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Top Shelf Poker Room in Flint, Texas

Smith County Sheriffs issued a search warrant for Top Shelf Poker Room in Flint on Friday, in which the business was shut down pending an investigation into illegal gambling. According to District Attorney Jacob Putman, the business was in violation of Chapter 47 of the Texas Penal Code.

In a statement made by Sheriff Larry Smith, the investigation was launched in March 2021 after numerous complaints about an illegal gambling operation occurring at the business. Investigators, including some undercover officers, developed probable cause to indicate unlawful gambling was taking place at the poker room.

Texas Cracking Down on Poker

The Sheriff also said the owners and operators of the establishment were in violation of the law regarding illegal gambling. He also said when the warrant was executed, the owners and operators were also found to be in violation of Chapter 7102 of the Texas Penal Code, which is engagement in organized criminal activity. This is a felony punishable by six months to two years in prison and up to a 10,000 fine.

In execution of the warrant, investigators seized gambling equipment and paraphernalia, U.S. currency, financial records, and other documents and electronics believed to be used in the promotion of gambling.

The Sheriff also addressed the questions as to why the D.A. and law enforcement takes the time to investigate “simple gambling laws” where there are supposedly no victims, saying “Smith County is a law and order county and will remain a law and order county as long as those laws are on the books.”

Second Card Room Shut Down

The case is similar to another North Dallas card room, the Texas Card House, which was shut down last month. Owner Ryan Crow appeared before the city council two years ago when city attorneys approved the business as legal, and it was eventually opened six months later.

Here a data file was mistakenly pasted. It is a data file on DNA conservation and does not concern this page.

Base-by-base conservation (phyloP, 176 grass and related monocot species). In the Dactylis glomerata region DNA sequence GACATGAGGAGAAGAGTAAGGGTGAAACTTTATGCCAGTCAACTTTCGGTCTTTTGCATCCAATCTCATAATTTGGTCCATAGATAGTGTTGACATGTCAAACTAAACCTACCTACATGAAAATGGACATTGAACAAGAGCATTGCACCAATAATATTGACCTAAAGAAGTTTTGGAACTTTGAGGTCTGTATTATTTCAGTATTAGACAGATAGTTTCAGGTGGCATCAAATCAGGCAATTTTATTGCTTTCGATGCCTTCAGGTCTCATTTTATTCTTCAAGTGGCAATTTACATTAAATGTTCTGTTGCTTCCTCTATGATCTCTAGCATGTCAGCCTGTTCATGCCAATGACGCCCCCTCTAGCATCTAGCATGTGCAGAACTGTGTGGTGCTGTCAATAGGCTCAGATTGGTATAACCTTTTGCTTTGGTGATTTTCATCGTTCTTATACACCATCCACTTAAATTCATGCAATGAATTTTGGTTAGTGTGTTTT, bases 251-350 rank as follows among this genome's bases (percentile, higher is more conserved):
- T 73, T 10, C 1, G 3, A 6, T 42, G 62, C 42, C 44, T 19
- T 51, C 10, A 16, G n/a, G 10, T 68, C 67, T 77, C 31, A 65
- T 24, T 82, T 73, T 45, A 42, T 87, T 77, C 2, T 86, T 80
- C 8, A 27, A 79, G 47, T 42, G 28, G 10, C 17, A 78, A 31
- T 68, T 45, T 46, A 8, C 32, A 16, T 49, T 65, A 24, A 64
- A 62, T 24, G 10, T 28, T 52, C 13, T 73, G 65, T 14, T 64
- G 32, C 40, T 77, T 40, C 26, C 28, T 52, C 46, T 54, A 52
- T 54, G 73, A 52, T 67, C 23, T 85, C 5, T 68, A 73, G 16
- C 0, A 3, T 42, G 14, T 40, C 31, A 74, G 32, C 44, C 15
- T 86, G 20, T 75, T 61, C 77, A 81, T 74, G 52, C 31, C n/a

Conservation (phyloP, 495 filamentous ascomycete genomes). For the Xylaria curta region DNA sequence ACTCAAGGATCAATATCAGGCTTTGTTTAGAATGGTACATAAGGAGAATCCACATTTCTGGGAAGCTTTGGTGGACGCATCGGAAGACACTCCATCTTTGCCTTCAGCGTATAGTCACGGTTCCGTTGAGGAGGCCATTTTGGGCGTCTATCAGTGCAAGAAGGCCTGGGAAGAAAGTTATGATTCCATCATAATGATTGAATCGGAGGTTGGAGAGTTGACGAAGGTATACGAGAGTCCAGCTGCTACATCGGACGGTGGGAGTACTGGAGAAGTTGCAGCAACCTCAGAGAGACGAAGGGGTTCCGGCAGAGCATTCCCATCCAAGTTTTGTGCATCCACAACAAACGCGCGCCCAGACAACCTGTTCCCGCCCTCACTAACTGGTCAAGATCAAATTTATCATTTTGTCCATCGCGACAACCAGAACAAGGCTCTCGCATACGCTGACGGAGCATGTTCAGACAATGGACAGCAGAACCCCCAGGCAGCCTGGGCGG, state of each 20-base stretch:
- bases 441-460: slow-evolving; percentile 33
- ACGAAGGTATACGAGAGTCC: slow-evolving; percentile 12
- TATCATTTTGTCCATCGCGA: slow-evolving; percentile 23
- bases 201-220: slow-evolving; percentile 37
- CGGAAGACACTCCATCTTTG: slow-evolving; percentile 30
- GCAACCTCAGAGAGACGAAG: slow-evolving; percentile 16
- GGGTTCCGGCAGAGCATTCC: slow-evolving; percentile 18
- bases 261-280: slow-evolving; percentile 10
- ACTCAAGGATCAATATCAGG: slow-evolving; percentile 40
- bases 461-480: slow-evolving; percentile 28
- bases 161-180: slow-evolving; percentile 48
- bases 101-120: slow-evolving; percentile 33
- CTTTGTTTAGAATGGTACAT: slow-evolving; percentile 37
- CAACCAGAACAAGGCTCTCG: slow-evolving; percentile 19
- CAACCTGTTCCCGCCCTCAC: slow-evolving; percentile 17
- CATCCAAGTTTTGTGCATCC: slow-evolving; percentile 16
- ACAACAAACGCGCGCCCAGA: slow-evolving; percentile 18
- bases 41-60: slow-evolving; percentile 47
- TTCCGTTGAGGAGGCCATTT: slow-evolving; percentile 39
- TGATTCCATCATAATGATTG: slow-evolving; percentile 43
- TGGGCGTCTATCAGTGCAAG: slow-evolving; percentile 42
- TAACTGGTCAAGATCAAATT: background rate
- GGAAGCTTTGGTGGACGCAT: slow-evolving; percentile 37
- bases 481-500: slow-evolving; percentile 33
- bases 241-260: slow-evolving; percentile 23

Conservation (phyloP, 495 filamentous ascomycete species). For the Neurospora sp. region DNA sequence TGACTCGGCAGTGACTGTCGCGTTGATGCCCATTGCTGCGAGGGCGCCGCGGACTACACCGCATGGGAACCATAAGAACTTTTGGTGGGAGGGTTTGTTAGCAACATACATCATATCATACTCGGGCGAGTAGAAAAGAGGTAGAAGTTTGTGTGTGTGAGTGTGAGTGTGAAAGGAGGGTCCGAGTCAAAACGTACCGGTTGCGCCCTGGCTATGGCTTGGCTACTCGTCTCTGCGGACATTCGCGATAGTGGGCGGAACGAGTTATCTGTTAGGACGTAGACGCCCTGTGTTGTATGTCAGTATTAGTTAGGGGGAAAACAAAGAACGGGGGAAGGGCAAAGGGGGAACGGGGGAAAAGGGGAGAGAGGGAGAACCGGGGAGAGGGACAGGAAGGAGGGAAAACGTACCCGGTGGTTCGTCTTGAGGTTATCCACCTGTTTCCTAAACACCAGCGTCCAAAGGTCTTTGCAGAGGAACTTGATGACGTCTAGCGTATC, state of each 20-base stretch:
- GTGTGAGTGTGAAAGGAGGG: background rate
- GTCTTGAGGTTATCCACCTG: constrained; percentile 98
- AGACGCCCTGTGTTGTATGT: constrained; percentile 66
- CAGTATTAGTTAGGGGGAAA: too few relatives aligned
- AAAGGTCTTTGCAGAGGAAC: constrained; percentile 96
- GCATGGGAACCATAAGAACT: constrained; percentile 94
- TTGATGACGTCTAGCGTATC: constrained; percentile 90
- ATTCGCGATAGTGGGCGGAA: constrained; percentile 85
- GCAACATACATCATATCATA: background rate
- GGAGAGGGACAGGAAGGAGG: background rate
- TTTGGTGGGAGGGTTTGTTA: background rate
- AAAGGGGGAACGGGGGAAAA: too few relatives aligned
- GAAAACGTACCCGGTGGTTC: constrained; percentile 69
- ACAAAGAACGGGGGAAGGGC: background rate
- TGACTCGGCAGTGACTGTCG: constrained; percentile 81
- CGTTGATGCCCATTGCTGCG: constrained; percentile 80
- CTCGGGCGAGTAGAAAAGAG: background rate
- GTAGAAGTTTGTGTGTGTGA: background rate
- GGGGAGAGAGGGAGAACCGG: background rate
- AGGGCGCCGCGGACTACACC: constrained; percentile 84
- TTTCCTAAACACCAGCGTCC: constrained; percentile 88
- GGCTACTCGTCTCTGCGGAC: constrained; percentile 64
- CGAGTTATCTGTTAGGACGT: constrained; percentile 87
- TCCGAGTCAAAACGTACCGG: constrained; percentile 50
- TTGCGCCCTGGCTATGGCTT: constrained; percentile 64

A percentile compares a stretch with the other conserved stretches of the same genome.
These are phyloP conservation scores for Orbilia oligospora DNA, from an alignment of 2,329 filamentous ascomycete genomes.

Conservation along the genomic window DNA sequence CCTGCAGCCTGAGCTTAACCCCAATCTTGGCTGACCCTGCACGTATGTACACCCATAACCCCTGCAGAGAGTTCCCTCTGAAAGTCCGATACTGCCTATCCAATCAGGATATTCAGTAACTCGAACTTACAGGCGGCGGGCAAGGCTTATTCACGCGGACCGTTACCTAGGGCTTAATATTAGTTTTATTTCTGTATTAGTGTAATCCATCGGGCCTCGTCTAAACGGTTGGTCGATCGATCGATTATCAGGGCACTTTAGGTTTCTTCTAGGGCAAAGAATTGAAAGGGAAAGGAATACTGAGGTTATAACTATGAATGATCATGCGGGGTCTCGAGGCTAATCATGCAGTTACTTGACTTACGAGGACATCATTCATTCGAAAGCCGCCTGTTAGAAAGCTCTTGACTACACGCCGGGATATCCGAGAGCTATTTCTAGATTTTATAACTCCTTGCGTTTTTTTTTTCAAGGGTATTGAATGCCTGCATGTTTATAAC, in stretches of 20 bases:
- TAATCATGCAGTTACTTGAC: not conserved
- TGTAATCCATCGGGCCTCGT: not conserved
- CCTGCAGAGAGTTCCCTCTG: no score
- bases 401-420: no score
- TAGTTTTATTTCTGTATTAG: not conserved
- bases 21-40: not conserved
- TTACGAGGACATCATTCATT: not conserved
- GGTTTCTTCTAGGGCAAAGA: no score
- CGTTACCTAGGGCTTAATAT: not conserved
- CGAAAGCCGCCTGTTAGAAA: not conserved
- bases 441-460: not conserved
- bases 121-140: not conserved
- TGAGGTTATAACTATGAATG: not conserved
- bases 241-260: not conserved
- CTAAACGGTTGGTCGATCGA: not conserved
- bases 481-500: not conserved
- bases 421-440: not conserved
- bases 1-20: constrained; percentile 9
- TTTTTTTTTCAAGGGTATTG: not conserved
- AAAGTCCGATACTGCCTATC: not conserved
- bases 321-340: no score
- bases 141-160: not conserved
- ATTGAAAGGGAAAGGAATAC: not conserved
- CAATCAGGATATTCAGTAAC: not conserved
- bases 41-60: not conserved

In December of last year, he received a letter from the city stating his certificate of occupancy was issued by mistake. The city classified the property as a gambling establishment and ordered the business to shut down.

Crow says what keeps his business is legal because members don’t give the cardroom a cut of their winnings and that he operates a legal club in which members only pay a membership fee. The city attorneys agreed with him in their ruling two years ago.

Other Businesses May Fall

Crow mentioned that he is operating seven other similar businesses across Texas with no problems from authorities regarding their legality. He added that the city should be focused on closing illegal cardrooms and unregulated clubs where crimes are occurring instead of targeting him as he provides a safe place for patrons to play poker. He is appealing the decision by the city.

Sheriff Smith’s suggestion to people who want to run this kind of business is “…to consult with their own attorney to determine what is lawful and what is not before they set off on a venture such as this.” The Sheriff also confirmed that they will be charging three to four people in this case in the “very near future.”